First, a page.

News Release Distributed 08/07/14BATON ROUGE, La. – Russia’s announced one-year ban on most food imports from the West should have minimal effects on Louisiana agriculture, according to LSU AgCenter economist Kurt Guidry. The embargo covers all imports of meat, fish, fruit, vegetables, milk and milk products from the U.S., Canada, all 28 EU countries plus Norway, and Australia
“While it is never a positive when we lose a potential market, we have to consider the size of that market to really determine its potential impact,” Guidry said.
Over the past five years, Russia has been a relatively minor customer for most U.S. agricultural products, he said.
Russia is a bigger player in the livestock and poultry markets, representing about 7 percent of total poultry and poultry product sales and nearly 3 percent of total livestock and meat product sales over the past five years.
For major row crop commodities, Russia has represented less than 1 percent of total U.S. sales for grains, feed and oilseeds.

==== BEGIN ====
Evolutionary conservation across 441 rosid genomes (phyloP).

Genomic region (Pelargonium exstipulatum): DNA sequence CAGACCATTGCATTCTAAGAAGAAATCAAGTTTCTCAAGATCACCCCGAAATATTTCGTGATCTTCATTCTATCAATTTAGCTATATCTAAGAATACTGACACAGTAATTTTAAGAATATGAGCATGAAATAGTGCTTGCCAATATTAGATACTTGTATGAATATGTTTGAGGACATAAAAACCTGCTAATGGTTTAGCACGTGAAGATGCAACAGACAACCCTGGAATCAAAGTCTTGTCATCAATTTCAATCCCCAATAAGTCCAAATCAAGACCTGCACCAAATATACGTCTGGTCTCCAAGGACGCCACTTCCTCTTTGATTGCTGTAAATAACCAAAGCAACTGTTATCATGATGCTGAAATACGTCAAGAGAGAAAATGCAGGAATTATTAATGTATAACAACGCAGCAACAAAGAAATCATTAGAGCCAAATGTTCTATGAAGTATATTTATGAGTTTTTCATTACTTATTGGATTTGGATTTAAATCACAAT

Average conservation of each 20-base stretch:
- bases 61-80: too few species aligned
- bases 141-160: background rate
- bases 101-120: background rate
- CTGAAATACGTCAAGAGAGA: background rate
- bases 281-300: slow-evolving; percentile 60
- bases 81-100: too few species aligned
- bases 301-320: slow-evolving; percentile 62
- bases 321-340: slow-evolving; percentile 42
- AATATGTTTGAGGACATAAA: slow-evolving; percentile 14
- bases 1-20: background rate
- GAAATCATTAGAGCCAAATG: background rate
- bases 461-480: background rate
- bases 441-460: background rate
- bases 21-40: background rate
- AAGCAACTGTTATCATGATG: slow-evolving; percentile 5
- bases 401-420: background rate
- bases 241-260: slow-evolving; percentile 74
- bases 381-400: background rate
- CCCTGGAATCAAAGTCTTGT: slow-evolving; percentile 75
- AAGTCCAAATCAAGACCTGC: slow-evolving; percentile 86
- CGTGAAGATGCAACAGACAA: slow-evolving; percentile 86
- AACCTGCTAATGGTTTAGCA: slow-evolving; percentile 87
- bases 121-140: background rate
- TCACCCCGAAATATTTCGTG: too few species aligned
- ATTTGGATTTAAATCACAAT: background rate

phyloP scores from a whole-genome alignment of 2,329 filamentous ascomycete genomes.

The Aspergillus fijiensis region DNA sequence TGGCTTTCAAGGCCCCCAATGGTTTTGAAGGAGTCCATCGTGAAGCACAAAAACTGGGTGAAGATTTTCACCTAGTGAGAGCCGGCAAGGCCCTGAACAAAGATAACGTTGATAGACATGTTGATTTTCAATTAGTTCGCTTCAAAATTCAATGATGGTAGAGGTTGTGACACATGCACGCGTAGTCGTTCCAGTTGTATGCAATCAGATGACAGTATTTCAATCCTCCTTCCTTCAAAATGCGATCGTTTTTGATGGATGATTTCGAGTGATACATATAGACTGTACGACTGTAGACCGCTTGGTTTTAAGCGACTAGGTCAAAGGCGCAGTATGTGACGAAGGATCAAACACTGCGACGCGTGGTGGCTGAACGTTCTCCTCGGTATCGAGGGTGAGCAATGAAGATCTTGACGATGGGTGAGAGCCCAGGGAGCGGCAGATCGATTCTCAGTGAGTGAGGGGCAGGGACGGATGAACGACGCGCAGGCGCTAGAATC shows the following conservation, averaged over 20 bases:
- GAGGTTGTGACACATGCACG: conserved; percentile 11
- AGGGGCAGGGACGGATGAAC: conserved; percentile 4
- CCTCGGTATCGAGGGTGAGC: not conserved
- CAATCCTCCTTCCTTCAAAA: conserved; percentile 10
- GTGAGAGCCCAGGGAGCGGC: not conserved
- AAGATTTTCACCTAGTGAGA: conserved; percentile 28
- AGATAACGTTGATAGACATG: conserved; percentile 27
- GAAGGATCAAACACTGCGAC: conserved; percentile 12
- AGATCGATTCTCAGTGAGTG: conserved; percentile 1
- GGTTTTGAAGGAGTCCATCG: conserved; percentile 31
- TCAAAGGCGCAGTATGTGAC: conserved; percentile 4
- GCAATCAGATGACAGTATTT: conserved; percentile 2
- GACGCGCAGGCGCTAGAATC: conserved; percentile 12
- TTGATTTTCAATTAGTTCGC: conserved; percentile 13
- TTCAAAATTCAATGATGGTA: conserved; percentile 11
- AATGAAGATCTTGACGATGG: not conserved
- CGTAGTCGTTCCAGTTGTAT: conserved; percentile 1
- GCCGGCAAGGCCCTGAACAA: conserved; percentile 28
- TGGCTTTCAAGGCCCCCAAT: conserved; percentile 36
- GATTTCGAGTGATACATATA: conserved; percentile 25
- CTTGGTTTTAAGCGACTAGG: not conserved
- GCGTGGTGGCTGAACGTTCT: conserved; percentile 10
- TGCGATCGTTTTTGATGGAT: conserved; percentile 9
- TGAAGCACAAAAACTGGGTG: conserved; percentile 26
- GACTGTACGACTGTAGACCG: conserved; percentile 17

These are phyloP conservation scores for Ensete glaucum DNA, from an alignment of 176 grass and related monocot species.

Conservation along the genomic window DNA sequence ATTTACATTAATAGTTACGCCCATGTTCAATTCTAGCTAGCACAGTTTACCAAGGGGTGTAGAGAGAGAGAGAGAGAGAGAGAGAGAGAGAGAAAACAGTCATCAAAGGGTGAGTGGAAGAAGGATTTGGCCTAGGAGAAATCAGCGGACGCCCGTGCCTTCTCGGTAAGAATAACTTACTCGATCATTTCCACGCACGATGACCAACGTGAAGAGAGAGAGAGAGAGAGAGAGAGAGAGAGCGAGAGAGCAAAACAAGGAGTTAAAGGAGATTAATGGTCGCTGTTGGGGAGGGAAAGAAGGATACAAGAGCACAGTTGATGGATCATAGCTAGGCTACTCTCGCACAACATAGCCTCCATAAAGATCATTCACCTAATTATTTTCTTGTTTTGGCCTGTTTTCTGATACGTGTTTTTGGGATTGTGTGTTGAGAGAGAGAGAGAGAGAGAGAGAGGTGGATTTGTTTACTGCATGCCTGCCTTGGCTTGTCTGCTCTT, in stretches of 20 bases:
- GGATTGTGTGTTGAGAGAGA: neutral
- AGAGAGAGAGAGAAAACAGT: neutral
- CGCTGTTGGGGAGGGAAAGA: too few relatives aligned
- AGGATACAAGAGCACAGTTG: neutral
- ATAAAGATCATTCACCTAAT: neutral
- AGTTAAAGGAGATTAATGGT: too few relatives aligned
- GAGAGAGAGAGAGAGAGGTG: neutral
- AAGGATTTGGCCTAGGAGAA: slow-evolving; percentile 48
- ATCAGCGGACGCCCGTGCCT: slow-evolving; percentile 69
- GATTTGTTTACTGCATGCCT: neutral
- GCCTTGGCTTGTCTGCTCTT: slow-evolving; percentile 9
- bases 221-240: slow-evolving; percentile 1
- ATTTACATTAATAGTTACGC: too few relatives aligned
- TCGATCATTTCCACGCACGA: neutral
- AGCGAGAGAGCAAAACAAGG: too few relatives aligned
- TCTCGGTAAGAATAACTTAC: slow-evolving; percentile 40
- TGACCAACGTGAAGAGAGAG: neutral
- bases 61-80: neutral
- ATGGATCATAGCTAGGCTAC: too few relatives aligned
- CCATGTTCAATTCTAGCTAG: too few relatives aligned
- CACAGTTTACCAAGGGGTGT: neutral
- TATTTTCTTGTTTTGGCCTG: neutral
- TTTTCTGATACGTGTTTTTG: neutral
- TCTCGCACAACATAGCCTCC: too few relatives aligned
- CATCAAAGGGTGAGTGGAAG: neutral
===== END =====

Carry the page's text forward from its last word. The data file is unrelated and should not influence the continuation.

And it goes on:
“While Russia makes up a small percentage of total sales for most commodities, they still purchase roughly $1 billion in agricultural products from the U.S. each year,” Guidry said. “It is just that total sales of those products are in excess of $100 billion, so Russia’s contribution is relatively small.”
In general, Guidry said he does not think this embargo would have much of a significant impact on the direction of commodity prices for most major row crops.
Future prices for fed cattle and hogs fell on August 7 with some market watchers saying the Russian embargo was at least partially the reason for the downturn, he said. Given that Russia is still a relatively small customer even for these commodities, Guidry expects prices to stabilize and the overall impact to be relatively small.
On the livestock front, exports account for about 20-25 percent of total broiler sales and only about 2-3 percent of total beef sales.
“So even though Russia is a larger customer for these products than for grains and oilseeds, there is still more domestic consumption of beef and poultry than export demand,” Guidry said.
“All in all, while there may be some short-term effects to poultry and livestock prices, my guess is that the impact will be minimal and likely short-lived,” he said. “For crop prices, I would expect minimal if any impact.” Rick Bogren
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